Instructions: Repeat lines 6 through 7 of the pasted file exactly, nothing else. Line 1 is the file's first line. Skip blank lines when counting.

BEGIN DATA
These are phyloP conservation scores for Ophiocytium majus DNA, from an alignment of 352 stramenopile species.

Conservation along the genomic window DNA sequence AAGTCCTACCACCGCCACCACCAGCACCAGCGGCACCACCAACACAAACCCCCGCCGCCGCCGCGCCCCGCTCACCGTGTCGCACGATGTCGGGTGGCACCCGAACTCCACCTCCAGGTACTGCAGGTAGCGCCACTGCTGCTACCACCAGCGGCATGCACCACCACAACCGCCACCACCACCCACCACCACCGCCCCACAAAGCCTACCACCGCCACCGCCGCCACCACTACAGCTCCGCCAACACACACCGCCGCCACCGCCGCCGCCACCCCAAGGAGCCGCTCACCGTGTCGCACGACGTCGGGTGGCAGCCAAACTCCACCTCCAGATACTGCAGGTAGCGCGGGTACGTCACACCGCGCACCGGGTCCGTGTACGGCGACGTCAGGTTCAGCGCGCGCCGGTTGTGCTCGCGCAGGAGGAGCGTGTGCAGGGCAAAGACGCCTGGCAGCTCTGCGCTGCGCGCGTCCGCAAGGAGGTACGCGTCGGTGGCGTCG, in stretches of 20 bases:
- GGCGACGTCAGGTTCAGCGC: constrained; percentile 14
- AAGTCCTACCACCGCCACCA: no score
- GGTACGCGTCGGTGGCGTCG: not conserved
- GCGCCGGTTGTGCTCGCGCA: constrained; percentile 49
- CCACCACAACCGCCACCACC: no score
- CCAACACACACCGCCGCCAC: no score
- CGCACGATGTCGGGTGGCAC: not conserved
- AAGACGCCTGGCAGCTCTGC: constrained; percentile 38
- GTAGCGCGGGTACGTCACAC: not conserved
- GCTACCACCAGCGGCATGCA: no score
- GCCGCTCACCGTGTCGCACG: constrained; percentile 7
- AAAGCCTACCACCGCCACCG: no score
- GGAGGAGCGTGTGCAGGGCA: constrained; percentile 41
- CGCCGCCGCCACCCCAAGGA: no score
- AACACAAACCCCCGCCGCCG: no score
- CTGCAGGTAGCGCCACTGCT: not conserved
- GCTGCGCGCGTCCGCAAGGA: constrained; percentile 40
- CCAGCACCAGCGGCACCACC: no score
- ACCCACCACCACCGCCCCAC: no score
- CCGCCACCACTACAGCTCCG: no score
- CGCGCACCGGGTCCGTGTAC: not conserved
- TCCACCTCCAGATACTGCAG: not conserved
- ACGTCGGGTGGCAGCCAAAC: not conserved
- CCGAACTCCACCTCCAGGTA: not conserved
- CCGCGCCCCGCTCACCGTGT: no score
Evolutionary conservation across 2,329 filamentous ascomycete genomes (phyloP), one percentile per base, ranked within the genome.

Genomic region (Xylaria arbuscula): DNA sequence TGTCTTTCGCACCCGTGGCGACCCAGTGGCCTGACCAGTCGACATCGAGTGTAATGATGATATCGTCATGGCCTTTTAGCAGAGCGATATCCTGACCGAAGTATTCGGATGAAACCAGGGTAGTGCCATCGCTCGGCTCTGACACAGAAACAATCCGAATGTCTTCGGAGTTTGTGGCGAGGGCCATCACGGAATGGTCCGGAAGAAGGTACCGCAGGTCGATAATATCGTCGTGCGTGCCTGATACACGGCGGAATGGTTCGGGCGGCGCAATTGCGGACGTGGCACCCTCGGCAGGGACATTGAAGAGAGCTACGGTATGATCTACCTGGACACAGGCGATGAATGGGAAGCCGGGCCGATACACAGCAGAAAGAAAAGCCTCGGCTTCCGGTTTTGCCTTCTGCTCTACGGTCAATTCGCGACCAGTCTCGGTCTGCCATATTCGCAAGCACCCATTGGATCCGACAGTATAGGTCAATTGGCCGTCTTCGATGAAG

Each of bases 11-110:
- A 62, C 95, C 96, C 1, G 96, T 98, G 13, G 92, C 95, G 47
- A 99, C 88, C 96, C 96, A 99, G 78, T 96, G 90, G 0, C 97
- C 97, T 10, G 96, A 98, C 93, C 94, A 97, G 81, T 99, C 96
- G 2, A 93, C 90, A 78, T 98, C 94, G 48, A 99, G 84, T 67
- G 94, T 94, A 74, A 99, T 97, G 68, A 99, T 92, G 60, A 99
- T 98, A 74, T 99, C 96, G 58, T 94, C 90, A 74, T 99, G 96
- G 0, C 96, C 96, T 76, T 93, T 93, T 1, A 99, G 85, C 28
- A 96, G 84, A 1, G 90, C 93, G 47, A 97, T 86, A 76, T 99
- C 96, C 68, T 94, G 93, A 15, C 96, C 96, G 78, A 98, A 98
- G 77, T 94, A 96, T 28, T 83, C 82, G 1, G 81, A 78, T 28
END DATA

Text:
- GCGCCGGTTGTGCTCGCGCA: constrained; percentile 49
- CCACCACAACCGCCACCACC: no score